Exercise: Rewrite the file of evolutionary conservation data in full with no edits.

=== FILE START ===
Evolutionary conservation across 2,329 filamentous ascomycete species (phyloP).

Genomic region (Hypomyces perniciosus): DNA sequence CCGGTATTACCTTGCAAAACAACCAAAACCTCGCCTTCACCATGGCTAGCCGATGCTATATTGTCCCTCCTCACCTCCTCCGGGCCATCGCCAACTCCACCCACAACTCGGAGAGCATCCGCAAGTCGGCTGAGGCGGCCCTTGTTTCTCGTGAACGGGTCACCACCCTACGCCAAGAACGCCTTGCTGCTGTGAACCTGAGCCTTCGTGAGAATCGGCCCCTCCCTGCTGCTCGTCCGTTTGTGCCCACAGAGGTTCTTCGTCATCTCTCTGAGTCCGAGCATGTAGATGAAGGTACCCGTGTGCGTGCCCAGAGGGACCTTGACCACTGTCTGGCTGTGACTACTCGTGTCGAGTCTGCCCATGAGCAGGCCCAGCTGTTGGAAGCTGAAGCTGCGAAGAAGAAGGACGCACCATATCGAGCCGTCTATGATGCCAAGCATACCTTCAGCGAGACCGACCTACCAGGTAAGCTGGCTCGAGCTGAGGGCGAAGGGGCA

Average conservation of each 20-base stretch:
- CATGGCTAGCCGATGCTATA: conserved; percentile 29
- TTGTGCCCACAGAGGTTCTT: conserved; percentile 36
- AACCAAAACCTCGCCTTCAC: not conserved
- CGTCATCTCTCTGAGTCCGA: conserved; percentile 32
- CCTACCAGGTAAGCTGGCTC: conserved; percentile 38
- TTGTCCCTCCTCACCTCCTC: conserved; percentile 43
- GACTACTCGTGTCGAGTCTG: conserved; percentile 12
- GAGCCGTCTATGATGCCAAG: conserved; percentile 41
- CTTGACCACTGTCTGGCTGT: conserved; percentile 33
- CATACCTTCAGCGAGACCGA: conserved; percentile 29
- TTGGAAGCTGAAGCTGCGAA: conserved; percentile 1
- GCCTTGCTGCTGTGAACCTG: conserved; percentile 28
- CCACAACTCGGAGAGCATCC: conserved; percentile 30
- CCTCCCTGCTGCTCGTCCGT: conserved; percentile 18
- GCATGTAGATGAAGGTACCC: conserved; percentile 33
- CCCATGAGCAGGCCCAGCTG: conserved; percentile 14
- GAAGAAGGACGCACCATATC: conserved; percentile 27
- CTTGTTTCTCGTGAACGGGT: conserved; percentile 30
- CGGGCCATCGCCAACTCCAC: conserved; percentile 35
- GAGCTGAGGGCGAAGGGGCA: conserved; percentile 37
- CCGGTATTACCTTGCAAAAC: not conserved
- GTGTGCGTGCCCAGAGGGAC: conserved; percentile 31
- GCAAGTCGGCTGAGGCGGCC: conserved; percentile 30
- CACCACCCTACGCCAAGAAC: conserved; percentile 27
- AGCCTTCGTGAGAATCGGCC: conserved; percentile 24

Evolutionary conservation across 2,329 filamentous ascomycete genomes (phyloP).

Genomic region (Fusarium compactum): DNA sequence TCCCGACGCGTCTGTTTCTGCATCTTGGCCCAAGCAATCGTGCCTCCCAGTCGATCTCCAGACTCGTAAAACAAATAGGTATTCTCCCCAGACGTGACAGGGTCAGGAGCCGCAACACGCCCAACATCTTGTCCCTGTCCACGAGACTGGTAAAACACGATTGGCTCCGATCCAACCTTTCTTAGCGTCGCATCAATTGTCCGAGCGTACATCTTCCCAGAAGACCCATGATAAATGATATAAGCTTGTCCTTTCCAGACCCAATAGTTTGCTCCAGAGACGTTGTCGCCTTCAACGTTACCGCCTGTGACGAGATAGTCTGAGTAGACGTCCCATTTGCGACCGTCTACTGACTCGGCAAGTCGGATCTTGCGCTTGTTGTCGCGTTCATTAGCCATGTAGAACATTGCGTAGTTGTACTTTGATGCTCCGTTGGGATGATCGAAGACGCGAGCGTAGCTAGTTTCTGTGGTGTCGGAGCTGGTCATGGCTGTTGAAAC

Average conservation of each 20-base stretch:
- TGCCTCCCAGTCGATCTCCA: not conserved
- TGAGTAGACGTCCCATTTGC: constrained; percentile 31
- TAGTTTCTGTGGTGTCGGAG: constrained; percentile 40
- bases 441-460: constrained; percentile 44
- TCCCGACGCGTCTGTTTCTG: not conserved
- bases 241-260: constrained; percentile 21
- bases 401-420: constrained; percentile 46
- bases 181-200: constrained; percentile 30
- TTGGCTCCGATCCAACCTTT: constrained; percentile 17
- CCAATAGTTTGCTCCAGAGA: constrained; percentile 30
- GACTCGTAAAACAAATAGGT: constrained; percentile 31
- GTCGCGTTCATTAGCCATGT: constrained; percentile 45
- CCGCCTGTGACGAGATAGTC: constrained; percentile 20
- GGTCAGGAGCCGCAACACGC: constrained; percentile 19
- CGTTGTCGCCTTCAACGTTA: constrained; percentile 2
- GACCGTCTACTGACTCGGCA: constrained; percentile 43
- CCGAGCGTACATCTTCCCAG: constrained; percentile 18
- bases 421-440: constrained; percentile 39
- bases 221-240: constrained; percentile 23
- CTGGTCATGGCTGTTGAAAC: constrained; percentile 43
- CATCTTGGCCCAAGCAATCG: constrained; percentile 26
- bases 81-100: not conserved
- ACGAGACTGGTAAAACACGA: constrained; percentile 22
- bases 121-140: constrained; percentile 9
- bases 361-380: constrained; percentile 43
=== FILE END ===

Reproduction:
Evolutionary conservation across 2,329 filamentous ascomycete species (phyloP).

Genomic region (Hypomyces perniciosus): DNA sequence CCGGTATTACCTTGCAAAACAACCAAAACCTCGCCTTCACCATGGCTAGCCGATGCTATATTGTCCCTCCTCACCTCCTCCGGGCCATCGCCAACTCCACCCACAACTCGGAGAGCATCCGCAAGTCGGCTGAGGCGGCCCTTGTTTCTCGTGAACGGGTCACCACCCTACGCCAAGAACGCCTTGCTGCTGTGAACCTGAGCCTTCGTGAGAATCGGCCCCTCCCTGCTGCTCGTCCGTTTGTGCCCACAGAGGTTCTTCGTCATCTCTCTGAGTCCGAGCATGTAGATGAAGGTACCCGTGTGCGTGCCCAGAGGGACCTTGACCACTGTCTGGCTGTGACTACTCGTGTCGAGTCTGCCCATGAGCAGGCCCAGCTGTTGGAAGCTGAAGCTGCGAAGAAGAAGGACGCACCATATCGAGCCGTCTATGATGCCAAGCATACCTTCAGCGAGACCGACCTACCAGGTAAGCTGGCTCGAGCTGAGGGCGAAGGGGCA

Average conservation of each 20-base stretch:
- CATGGCTAGCCGATGCTATA: conserved; percentile 29
- TTGTGCCCACAGAGGTTCTT: conserved; percentile 36
- AACCAAAACCTCGCCTTCAC: not conserved
- CGTCATCTCTCTGAGTCCGA: conserved; percentile 32
- CCTACCAGGTAAGCTGGCTC: conserved; percentile 38
- TTGTCCCTCCTCACCTCCTC: conserved; percentile 43
- GACTACTCGTGTCGAGTCTG: conserved; percentile 12
- GAGCCGTCTATGATGCCAAG: conserved; percentile 41
- CTTGACCACTGTCTGGCTGT: conserved; percentile 33
- CATACCTTCAGCGAGACCGA: conserved; percentile 29
- TTGGAAGCTGAAGCTGCGAA: conserved; percentile 1
- GCCTTGCTGCTGTGAACCTG: conserved; percentile 28
- CCACAACTCGGAGAGCATCC: conserved; percentile 30
- CCTCCCTGCTGCTCGTCCGT: conserved; percentile 18
- GCATGTAGATGAAGGTACCC: conserved; percentile 33
- CCCATGAGCAGGCCCAGCTG: conserved; percentile 14
- GAAGAAGGACGCACCATATC: conserved; percentile 27
- CTTGTTTCTCGTGAACGGGT: conserved; percentile 30
- CGGGCCATCGCCAACTCCAC: conserved; percentile 35
- GAGCTGAGGGCGAAGGGGCA: conserved; percentile 37
- CCGGTATTACCTTGCAAAAC: not conserved
- GTGTGCGTGCCCAGAGGGAC: conserved; percentile 31
- GCAAGTCGGCTGAGGCGGCC: conserved; percentile 30
- CACCACCCTACGCCAAGAAC: conserved; percentile 27
- AGCCTTCGTGAGAATCGGCC: conserved; percentile 24

Evolutionary conservation across 2,329 filamentous ascomycete genomes (phyloP).

Genomic region (Fusarium compactum): DNA sequence TCCCGACGCGTCTGTTTCTGCATCTTGGCCCAAGCAATCGTGCCTCCCAGTCGATCTCCAGACTCGTAAAACAAATAGGTATTCTCCCCAGACGTGACAGGGTCAGGAGCCGCAACACGCCCAACATCTTGTCCCTGTCCACGAGACTGGTAAAACACGATTGGCTCCGATCCAACCTTTCTTAGCGTCGCATCAATTGTCCGAGCGTACATCTTCCCAGAAGACCCATGATAAATGATATAAGCTTGTCCTTTCCAGACCCAATAGTTTGCTCCAGAGACGTTGTCGCCTTCAACGTTACCGCCTGTGACGAGATAGTCTGAGTAGACGTCCCATTTGCGACCGTCTACTGACTCGGCAAGTCGGATCTTGCGCTTGTTGTCGCGTTCATTAGCCATGTAGAACATTGCGTAGTTGTACTTTGATGCTCCGTTGGGATGATCGAAGACGCGAGCGTAGCTAGTTTCTGTGGTGTCGGAGCTGGTCATGGCTGTTGAAAC

Average conservation of each 20-base stretch:
- TGCCTCCCAGTCGATCTCCA: not conserved
- TGAGTAGACGTCCCATTTGC: constrained; percentile 31
- TAGTTTCTGTGGTGTCGGAG: constrained; percentile 40
- bases 441-460: constrained; percentile 44
- TCCCGACGCGTCTGTTTCTG: not conserved
- bases 241-260: constrained; percentile 21
- bases 401-420: constrained; percentile 46
- bases 181-200: constrained; percentile 30
- TTGGCTCCGATCCAACCTTT: constrained; percentile 17
- CCAATAGTTTGCTCCAGAGA: constrained; percentile 30
- GACTCGTAAAACAAATAGGT: constrained; percentile 31
- GTCGCGTTCATTAGCCATGT: constrained; percentile 45
- CCGCCTGTGACGAGATAGTC: constrained; percentile 20
- GGTCAGGAGCCGCAACACGC: constrained; percentile 19
- CGTTGTCGCCTTCAACGTTA: constrained; percentile 2
- GACCGTCTACTGACTCGGCA: constrained; percentile 43
- CCGAGCGTACATCTTCCCAG: constrained; percentile 18
- bases 421-440: constrained; percentile 39
- bases 221-240: constrained; percentile 23
- CTGGTCATGGCTGTTGAAAC: constrained; percentile 43
- CATCTTGGCCCAAGCAATCG: constrained; percentile 26
- bases 81-100: not conserved
- ACGAGACTGGTAAAACACGA: constrained; percentile 22
- bases 121-140: constrained; percentile 9
- bases 361-380: constrained; percentile 43